“I like them!” said William Warfield, who can’t stop looking at his new teeth. “I like them a lot! It’s going to be nice to eat everything.”
Warfield, along with others who were unable to afford quality dental care, finally were able to get their teeth worked on thanks to a not for profit organization, Charitable Smiles.
According to Fox 59, Warfield lives in a community in Indiana that has nearly 30% of its 65-year-old population without a single natural tooth. Warfield had to have all his bottom teeth pulled and dentures put in, but he didn’t mind.
According to an American Academy of Cosmetic Dentistry (AACD) survey, virtually all adults (99.7%) surveyed believe that having a healthy smile is socially important.
“You don’t have to worry about, ‘Oh, can people see my broken teeth?'” added Warfield. “They got me in right away because I’d been dealing with both sides of my bottom teeth were just killing me. They pulled that tooth out, I think that day. And then, I went home and then I called them again because my other side started hurting again.”
Data from the U.S. Centers for Disease Control and Prevention (CDC) show that 18.6% of young people ages five to 19 are currently dealing with untreated dental problems; 31.6% for adults aged 20 to 44, and that percentage is much higher for individuals in their 60s and 70s.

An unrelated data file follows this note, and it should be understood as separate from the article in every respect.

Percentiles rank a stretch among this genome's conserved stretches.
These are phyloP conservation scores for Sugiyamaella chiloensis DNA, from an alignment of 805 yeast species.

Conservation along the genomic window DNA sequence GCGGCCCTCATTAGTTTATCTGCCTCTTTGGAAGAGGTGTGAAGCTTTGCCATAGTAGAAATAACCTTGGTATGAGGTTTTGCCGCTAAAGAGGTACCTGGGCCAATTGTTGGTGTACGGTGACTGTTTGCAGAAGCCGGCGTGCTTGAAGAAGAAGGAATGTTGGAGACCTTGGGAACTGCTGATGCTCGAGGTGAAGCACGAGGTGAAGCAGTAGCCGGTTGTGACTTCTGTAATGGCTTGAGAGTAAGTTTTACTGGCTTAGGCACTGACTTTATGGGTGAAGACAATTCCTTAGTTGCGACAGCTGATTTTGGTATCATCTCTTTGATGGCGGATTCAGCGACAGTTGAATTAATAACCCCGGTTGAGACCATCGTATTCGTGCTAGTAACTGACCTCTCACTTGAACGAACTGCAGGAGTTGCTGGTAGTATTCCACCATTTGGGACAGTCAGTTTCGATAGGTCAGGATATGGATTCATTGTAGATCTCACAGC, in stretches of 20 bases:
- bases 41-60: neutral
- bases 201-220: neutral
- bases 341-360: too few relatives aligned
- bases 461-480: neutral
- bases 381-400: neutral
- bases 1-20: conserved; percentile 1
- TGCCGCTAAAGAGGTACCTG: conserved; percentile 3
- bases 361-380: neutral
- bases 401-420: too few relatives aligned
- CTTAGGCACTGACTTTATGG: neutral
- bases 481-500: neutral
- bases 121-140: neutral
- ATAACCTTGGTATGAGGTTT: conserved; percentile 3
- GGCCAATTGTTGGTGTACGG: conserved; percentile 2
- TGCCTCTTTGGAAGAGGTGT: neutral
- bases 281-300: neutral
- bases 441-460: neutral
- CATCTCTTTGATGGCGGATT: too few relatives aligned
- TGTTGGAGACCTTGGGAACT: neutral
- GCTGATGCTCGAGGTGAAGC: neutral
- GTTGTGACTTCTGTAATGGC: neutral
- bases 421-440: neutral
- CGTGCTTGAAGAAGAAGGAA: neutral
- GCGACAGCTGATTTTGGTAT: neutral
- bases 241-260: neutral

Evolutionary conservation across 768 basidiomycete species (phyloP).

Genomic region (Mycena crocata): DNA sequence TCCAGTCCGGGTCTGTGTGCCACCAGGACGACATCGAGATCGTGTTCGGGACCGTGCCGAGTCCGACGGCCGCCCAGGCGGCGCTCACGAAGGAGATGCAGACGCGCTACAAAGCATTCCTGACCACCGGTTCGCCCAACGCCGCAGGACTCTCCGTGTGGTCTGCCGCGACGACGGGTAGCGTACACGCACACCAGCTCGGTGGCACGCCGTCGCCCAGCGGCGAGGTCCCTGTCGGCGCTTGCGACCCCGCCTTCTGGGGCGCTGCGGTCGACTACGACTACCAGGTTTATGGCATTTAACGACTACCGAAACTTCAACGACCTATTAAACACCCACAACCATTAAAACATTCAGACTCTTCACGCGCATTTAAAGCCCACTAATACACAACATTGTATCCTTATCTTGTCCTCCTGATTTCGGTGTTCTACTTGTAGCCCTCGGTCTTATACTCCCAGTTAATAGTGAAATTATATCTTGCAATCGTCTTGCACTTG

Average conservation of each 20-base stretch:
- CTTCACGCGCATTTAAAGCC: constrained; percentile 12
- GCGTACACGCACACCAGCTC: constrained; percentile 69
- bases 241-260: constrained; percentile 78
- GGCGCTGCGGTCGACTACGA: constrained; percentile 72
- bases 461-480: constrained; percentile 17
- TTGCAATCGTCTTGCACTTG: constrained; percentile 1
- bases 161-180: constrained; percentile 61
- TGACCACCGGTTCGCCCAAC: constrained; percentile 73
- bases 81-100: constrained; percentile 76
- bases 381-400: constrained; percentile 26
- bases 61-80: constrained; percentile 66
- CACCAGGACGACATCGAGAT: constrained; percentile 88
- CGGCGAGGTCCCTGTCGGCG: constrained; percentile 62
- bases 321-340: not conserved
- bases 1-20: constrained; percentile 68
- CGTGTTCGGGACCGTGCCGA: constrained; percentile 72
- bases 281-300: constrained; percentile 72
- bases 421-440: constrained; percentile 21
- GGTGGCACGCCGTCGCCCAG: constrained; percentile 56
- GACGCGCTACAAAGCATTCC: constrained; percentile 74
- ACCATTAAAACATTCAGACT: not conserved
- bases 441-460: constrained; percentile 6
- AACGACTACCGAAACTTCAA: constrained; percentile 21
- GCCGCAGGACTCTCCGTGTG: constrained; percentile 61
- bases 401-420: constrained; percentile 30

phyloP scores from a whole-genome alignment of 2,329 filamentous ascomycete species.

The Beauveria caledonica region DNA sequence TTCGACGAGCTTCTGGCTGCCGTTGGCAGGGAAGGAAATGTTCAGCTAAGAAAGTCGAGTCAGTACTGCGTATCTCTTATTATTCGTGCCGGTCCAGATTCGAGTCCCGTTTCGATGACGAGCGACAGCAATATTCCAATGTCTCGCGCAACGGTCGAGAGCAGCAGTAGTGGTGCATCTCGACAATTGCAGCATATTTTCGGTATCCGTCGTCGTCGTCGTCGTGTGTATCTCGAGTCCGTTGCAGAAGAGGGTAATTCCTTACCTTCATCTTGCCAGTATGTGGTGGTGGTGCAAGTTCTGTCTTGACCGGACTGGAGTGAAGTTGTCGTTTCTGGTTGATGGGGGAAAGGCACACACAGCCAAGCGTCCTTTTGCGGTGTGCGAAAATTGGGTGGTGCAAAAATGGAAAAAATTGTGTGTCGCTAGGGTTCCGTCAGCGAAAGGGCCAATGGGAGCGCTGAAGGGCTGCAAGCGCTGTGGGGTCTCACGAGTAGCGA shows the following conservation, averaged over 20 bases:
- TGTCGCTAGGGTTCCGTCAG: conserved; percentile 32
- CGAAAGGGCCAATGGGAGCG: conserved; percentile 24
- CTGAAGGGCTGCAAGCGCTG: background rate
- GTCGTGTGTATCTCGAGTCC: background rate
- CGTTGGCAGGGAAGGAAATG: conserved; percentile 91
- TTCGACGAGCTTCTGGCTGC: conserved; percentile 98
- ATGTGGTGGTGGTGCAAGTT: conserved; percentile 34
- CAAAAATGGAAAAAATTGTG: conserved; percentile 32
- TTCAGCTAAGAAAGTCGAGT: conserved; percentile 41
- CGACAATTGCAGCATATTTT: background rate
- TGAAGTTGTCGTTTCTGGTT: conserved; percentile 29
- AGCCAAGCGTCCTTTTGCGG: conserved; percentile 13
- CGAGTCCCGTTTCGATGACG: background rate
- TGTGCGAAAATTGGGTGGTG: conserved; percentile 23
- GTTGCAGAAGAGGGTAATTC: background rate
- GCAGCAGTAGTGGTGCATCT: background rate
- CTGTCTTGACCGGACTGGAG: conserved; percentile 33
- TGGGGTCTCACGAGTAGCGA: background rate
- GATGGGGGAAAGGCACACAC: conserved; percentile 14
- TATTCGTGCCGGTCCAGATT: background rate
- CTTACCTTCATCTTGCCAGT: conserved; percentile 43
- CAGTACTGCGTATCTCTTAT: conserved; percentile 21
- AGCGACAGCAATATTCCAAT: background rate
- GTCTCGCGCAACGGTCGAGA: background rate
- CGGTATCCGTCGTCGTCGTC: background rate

Some charities, like GreenDrop, help prevent roughly 100 tons of used clothes, electronics, and household items from being discarded into landfills. Those environmentally friendly charity organizations are an essential part of a thriving society. Another important aspect of life, dental care, could also use some non-profit assistance.
Luckily for Warfield and other underprivileged individuals with dental issues, organizations like Charitable Smiles exist.
Charitable Smiles, an Indiana-based organization, works alongside Clarity Dentistry to provide dental assistance to the less fortunate.
“If you’re fortunate enough to have the means to get treatment and to get it taken care of, so you’re not in pain anymore, put yourself in someone’s shoes, that is trying to do the right thing,” said Jake Skelton, founder of Charitable Smiles who paid for Warfield and his wife’s dental procedure. “That is a good person and a good family.”
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